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The People v. Locke





WRIT OF ERROR to the Criminal Court of Cook County; the Hon. CORNELIUS J. HARRINGTON, Judge, presiding.


Rehearing denied March 28, 1960.

The defendant, Hubert Locke, was indicted in the criminal court of Cook County in two separate indictments for the crimes of rape and robbery. Each indictment contained an habitual count. On May 9, 1956, defendant and his counsel appeared in court where jury trial was waived and defendant requested that he be permitted to change his plea from "not guilty" to "guilty" to each indictment, including the habitual counts. Upon the court's inquiry, the defendant stated that he did wish to withdraw his plea to the rape indictment and to plead guilty thereto. The court then informed the defendant that if he was found guilty he could be sentenced to the penitentiary for a term of one year to life for the rape, or for life under the habitual count. The defendant persisted in his plea. The court then granted defendant leave to withdraw his plea of not guilty, entered a plea of guilty, and found the defendant guilty of rape and of having been previously convicted of burglary under the habitual count. The court then heard the evidence consisting of the stipulations of the testimony of the complainant and one police officer, the testimony of a second officer, and a statement given by defendant on the day of his arrest.

The defendant was then asked if he wished to withdraw his plea of not guilty to the robbery indictment and enter a plea of guilty. Upon being informed that he did so wish, the court informed him that if found guilty of robbery he could be sentenced to the penitentiary for a term of not less than one nor more than twenty years, or twenty years on the habitual count of that indictment. The defendant then persisted in his plea of guilty, leave was granted to withdraw his plea of not guilty, and his plea of guilty was entered.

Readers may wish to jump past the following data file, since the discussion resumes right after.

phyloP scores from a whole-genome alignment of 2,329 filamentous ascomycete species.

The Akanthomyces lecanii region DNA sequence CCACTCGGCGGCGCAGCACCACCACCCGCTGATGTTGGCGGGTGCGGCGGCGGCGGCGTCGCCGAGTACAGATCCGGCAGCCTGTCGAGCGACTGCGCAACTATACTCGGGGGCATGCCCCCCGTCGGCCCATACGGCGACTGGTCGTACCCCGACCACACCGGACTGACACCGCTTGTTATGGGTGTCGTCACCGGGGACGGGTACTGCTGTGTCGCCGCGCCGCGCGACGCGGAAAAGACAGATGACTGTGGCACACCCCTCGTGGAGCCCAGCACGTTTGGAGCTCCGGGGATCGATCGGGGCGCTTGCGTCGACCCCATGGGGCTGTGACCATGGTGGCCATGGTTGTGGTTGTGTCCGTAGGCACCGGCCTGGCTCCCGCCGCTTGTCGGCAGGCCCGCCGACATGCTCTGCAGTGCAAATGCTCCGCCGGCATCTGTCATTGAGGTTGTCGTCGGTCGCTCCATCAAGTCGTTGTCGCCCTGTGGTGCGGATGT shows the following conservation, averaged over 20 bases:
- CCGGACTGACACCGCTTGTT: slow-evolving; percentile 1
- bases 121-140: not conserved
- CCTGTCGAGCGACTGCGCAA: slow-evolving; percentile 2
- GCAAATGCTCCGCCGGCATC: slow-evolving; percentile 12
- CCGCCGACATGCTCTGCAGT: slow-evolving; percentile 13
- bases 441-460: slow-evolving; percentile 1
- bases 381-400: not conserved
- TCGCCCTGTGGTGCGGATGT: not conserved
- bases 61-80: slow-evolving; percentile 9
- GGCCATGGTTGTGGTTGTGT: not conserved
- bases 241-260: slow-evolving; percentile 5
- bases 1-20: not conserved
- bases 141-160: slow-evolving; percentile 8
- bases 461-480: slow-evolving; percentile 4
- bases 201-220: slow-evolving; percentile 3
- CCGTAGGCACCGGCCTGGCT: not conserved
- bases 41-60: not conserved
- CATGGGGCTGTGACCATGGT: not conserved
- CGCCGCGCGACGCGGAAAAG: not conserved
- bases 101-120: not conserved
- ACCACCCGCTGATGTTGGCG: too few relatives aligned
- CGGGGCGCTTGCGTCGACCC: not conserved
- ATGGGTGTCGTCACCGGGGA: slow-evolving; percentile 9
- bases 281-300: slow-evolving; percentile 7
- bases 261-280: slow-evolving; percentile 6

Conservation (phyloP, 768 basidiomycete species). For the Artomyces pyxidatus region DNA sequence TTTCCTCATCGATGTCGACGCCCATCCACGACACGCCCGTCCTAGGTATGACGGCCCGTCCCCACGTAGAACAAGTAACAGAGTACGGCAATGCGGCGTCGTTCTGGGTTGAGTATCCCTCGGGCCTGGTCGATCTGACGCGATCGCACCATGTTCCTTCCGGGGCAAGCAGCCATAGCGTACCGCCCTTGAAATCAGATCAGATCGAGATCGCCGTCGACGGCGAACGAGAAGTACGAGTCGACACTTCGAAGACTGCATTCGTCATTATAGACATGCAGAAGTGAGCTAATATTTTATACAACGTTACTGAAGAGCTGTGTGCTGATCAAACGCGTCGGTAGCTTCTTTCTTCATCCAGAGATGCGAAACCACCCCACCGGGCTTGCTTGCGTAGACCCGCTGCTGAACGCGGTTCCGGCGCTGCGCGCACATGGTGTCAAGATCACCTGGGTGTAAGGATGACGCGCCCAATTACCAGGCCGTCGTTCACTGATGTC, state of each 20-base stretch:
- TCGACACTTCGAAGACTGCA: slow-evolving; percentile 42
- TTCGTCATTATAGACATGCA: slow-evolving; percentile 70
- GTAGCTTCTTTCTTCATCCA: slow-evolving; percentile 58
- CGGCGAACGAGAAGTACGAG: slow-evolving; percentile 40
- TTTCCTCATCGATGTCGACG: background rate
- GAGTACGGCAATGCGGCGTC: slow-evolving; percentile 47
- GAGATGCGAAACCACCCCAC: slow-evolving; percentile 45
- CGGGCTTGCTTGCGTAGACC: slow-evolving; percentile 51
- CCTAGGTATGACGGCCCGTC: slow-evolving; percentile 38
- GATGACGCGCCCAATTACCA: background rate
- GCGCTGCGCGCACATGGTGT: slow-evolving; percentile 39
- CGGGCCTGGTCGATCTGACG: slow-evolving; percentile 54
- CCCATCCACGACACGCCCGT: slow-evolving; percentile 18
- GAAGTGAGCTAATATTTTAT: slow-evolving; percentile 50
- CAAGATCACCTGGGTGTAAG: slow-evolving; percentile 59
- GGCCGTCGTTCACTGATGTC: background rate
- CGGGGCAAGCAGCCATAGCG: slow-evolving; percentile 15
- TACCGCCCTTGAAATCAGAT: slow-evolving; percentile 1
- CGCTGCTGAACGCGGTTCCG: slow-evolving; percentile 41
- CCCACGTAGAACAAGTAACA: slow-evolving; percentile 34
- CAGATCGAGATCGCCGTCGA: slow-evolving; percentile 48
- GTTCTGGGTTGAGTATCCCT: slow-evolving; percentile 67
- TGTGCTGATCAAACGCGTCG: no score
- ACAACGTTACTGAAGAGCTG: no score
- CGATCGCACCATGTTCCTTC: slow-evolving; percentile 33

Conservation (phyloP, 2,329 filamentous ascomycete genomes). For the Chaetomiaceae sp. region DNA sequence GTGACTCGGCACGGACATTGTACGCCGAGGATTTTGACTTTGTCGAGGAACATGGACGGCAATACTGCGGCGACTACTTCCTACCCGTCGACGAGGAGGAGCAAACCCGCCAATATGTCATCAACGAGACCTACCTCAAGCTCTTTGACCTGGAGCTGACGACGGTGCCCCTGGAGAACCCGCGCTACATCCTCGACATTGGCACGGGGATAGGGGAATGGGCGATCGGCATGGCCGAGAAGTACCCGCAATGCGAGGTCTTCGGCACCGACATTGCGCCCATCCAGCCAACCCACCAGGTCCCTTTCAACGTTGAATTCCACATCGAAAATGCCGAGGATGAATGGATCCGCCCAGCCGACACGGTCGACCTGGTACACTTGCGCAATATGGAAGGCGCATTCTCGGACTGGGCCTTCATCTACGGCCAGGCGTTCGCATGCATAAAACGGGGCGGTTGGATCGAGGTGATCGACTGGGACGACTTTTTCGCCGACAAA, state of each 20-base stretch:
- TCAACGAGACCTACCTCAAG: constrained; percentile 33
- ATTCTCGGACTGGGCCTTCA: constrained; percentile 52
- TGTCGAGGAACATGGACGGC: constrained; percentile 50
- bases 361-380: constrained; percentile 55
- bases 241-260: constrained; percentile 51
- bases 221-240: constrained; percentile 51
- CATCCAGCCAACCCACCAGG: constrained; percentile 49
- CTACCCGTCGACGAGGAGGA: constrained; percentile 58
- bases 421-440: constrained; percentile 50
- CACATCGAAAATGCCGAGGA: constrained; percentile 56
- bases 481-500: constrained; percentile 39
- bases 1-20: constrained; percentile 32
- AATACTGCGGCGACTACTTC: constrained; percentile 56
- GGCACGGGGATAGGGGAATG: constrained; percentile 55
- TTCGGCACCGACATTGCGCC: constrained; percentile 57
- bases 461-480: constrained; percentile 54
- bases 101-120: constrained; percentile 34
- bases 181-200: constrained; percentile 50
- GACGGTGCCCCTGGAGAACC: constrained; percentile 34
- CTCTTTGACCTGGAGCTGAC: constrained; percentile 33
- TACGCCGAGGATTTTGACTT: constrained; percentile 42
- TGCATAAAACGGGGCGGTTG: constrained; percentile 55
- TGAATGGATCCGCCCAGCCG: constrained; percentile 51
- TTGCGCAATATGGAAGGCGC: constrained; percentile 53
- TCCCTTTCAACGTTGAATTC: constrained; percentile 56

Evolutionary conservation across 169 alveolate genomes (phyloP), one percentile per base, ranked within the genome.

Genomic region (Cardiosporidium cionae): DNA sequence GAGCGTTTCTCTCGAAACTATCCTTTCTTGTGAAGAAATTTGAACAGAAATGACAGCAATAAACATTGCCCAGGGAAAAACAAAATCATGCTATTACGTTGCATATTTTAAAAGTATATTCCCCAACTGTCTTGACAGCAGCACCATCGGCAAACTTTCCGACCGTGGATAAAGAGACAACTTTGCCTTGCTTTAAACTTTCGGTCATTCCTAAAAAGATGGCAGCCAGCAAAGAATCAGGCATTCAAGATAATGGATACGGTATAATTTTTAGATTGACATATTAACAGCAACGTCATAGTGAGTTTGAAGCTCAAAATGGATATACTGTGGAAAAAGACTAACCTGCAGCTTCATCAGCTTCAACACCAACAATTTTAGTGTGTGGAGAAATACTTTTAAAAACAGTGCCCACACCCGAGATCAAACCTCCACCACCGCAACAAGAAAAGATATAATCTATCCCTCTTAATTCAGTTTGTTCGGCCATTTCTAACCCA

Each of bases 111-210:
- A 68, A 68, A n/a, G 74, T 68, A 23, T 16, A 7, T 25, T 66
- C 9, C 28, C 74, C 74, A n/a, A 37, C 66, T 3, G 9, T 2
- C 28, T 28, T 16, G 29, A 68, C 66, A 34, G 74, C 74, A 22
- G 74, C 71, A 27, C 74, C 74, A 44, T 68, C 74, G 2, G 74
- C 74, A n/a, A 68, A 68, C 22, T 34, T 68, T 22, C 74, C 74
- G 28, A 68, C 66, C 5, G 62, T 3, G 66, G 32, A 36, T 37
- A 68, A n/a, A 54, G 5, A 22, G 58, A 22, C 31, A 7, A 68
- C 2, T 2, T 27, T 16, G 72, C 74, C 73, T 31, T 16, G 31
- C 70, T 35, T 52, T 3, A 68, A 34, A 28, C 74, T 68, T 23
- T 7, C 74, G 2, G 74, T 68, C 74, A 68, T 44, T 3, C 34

The evidence previously heard was stipulated as the evidence on this indictment, and the value of the rings taken from complainant was stipulated. In mitigation, defendant's counsel merely pointed out that defendant had a low I.Q. rating of 69, came from a broken home, had a sixth-grade education, drank excessively, and just prior to the acts complained of had been drinking.

Defendant was then sentenced to the penitentiary for his natural life on the rape indictment, and for twenty years on the robbery indictment, with the sentences to run concurrently. He now brings his writ of error to this court to review each conviction.

In seeking a reversal of the judgments of the trial court the defendant makes two contentions: (1) that the trial court erred in not properly advising the defendant of the consequences of his pleas; and (2) that the trial court erred in accepting the defendant's pleas of guilty without first determining his competency to make such pleas.

As to defendant's first contention our statute (Ill. Rev. Stat. 1957, chap. 38, par. 732,) as interpreted, provides, as does Rule 26 of this court (Ill. Rev. Stat. 1957, chap. 110, par. 101.26) that the nature of the crime charged, and the consequences of a guilty plea thereto, must be explained to a defendant before his plea may be accepted by the trial court.

An examination of the record in this case discloses that the defendant was informed by the court that two separate indictments had been returned against him, one for rape and one for robbery. Thereupon the defendant affirmed that he wanted to plead guilty to each of the charges. The court then informed the defendant, in apt language, of the consequences of a guilty plea, on both the rape and robbery indictments, and the additional habitual counts contained in each indictment. The defendant, in regard to each indictment, persisted in his pleas of guilty. Thereupon the court correctly and understandably informed defendant of the charges, and the possible sentences that could be imposed against him under each count of each indictment, before his plea was accepted on each of the indictments. (People v. Domico, 15 Ill.2d 590.) Therefore, there is no merit in the defendant's contention that he was not properly informed of the nature of the charges or the consequences of his pleas of guilty.